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Cory Silverberg

American Ecstasy - Interview with Barbara Nitke

By February 10, 2012

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I have a serious crush on Kickstarter. If you aren't familiar with the site, they describe themselves as "the world's largest funding platform for creative projects." Through Kickstarter I've been a part of making eight books, five films, one calendar, one art show, one graphical assistive device, and one window farm company make their dreams a reality. Which also means I got all that stuff to show for it. Not all the projects I've backed with a contribution (I've given everywhere from $5 to $150) are related to sexuality, but for creative people who want to do work around sexuality Kickstarter offers an amazing way to find out if there's an audience for what you want to do, and if there is, to do the work exactly the way you want, and not simply the way that a publisher, distributor, or marketer things it will sell.

And it was through Kickstarter that I learned about photographer Barbara Nitke's newest project. American Ecstasy is a photo book collecting images and writing from 1982 - 1991 during which time Nitke shot publicity stills for hundreds of porn shoots in New York City.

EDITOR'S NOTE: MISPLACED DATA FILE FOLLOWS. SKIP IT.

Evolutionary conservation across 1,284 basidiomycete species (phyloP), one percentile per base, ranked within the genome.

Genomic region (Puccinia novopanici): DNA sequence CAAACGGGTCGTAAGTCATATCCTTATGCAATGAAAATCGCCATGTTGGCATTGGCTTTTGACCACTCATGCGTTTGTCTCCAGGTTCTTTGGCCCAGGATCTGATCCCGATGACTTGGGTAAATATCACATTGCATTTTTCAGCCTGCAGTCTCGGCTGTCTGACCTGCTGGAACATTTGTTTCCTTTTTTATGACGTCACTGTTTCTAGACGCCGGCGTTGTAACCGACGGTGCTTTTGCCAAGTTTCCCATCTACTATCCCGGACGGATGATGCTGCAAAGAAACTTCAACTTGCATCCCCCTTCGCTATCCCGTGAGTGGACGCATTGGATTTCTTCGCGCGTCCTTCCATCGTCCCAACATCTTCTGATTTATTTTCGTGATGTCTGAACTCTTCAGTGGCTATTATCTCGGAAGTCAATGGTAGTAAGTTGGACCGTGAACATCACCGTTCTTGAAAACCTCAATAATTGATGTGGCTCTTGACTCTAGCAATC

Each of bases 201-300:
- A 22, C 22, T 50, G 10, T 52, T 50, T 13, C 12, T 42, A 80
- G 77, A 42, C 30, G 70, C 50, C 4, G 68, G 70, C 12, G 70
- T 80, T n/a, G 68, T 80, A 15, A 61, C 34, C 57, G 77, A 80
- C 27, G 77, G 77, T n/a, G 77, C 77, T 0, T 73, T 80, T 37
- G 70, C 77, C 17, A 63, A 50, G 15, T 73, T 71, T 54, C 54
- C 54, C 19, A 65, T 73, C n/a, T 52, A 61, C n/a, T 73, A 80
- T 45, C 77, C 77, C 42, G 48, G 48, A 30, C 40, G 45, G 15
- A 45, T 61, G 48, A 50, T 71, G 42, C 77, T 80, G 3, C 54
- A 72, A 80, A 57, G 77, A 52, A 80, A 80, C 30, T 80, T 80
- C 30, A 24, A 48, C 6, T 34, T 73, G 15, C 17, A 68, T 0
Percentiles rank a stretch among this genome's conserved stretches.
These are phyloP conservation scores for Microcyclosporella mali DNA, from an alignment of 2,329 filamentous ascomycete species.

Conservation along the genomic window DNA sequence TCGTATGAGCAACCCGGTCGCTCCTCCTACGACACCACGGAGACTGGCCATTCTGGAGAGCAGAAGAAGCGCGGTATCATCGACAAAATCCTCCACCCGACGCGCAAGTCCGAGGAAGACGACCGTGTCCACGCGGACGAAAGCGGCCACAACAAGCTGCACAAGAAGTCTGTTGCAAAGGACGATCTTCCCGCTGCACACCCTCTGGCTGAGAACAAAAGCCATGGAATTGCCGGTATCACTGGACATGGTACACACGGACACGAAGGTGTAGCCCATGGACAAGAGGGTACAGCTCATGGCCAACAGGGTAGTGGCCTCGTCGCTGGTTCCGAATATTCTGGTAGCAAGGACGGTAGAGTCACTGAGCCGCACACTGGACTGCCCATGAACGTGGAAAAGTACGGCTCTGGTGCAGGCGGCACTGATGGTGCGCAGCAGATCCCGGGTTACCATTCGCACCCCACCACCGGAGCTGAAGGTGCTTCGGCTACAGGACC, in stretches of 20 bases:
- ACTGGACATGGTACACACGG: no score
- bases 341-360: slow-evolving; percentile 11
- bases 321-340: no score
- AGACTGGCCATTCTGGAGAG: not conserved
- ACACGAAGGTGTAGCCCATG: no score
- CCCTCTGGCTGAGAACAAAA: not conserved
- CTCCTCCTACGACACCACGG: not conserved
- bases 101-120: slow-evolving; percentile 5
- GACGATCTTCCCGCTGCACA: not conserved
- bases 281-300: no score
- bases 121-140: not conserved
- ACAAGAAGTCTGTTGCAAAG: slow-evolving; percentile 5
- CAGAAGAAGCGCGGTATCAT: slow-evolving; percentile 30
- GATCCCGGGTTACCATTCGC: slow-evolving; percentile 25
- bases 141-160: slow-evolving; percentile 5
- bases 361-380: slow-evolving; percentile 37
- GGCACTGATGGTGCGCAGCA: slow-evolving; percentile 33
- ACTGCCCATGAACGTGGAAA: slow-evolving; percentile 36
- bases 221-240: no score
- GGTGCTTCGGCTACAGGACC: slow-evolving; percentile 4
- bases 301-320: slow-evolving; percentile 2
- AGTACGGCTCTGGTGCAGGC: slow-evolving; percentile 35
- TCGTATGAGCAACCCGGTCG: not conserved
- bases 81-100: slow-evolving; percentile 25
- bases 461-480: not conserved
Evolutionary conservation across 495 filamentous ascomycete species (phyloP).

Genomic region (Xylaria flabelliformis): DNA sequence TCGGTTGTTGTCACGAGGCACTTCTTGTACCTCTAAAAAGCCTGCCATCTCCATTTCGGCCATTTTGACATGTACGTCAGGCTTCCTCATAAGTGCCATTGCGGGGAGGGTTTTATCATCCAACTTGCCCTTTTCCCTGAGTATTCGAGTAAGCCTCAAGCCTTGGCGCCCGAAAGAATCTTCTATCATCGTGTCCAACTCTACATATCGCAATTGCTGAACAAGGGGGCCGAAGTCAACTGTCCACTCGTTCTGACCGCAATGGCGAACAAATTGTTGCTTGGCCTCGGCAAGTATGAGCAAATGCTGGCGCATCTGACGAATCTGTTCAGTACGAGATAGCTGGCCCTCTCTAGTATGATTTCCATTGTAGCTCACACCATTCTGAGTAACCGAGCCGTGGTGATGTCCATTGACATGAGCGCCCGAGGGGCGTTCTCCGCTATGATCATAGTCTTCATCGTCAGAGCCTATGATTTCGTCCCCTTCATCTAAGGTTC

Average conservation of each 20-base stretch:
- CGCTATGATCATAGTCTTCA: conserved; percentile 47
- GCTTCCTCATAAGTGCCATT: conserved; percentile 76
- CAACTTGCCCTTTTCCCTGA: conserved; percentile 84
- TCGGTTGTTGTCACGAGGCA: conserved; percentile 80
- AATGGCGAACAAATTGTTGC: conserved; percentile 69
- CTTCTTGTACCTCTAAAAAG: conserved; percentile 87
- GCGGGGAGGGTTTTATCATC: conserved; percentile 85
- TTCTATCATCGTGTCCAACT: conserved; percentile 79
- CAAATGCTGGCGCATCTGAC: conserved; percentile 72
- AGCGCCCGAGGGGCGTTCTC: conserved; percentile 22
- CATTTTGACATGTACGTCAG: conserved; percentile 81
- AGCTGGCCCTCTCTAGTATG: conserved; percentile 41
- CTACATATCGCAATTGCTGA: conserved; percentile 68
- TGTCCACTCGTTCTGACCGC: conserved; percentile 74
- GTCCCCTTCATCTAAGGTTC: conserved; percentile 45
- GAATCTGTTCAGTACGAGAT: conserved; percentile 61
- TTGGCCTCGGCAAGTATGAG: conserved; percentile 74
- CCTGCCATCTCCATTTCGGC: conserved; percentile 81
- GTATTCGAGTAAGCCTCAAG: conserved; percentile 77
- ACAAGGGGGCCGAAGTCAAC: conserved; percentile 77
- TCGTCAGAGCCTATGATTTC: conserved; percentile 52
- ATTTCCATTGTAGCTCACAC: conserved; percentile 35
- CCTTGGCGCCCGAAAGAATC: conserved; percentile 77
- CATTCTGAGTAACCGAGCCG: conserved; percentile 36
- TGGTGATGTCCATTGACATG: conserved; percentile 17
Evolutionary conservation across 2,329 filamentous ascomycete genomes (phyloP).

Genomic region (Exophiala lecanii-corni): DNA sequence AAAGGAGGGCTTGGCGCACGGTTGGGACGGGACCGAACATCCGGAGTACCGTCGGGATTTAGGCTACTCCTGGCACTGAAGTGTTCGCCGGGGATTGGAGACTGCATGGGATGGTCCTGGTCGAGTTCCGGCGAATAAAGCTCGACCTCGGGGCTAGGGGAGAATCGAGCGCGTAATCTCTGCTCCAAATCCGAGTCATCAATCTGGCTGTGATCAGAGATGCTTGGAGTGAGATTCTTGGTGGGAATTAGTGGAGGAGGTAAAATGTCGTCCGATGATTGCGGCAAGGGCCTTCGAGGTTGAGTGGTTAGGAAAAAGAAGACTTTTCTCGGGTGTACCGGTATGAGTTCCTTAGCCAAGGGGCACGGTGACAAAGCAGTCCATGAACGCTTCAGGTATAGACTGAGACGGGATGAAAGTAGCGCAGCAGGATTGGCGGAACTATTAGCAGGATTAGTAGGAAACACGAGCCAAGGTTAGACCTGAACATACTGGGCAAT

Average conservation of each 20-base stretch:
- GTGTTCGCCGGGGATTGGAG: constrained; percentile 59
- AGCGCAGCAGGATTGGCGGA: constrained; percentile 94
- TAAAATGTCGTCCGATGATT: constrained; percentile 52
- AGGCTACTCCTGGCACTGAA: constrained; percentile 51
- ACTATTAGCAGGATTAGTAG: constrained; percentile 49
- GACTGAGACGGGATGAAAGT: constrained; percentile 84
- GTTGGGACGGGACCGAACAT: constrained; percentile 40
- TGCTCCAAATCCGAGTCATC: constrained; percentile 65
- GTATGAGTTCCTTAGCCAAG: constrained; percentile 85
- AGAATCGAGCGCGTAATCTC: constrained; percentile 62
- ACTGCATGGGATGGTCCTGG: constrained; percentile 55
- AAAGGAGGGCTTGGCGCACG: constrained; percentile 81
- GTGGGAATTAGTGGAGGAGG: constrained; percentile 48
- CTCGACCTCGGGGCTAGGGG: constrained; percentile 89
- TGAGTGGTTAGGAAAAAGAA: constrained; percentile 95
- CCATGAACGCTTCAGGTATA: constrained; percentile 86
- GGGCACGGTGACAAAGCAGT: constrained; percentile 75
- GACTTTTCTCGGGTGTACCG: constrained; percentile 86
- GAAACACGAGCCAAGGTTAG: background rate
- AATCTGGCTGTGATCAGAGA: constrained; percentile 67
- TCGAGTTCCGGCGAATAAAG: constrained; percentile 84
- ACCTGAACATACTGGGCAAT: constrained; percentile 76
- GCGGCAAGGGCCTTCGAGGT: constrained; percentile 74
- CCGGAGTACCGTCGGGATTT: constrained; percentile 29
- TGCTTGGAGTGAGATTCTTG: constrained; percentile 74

I wanted to learn more about the project, so I asked Nitke if she would answer a few questions about her work, the new book, and crowd sourcing as an alternative to working with publishers.

You've been photographing sexuality, in various ways and through various lenses, for over 30 years. Have you noticed any changes in attitudes to your work and to the people whose lives you document?

I think people are becoming more open about sex, and more used to sex as a subject.  I guess you could say they're jaded or desensitized, but I see it as a positive change.  I've noticed that when I talk about my sexual photography, people ask a lot more questions than they used to.  And they usually just think it's interesting that I have chosen this subject.  Of course the change I'd love to see is more people hanging my work above their fireplaces!

Why are you publishing this collection now? Is it a nostalgic look back or do you see connections between how we are talking about and thinking about sexuality today and how we thought about it 30 years ago?

Actually I would have published it before if it had been possible.  I've been trying to find a publisher for years!   But the book contains hardcore images, and although many publishers like it, they have shied away from taking it on.

I finally decided that this is a good moment to do it myself.   I think the timing is good because people are more open to porn as a serious subject.  It's a nostalgic look back to a time when porn movies were made like real Hollywood movies, but it also deals with themes that are timeless.

In 2012 when porn chic has come and gone and the industry is financially imploding due in no small part to it's own myopic self-interest, I hate to sound cynical but can you tell me what's so interesting about porn sets and porn actors?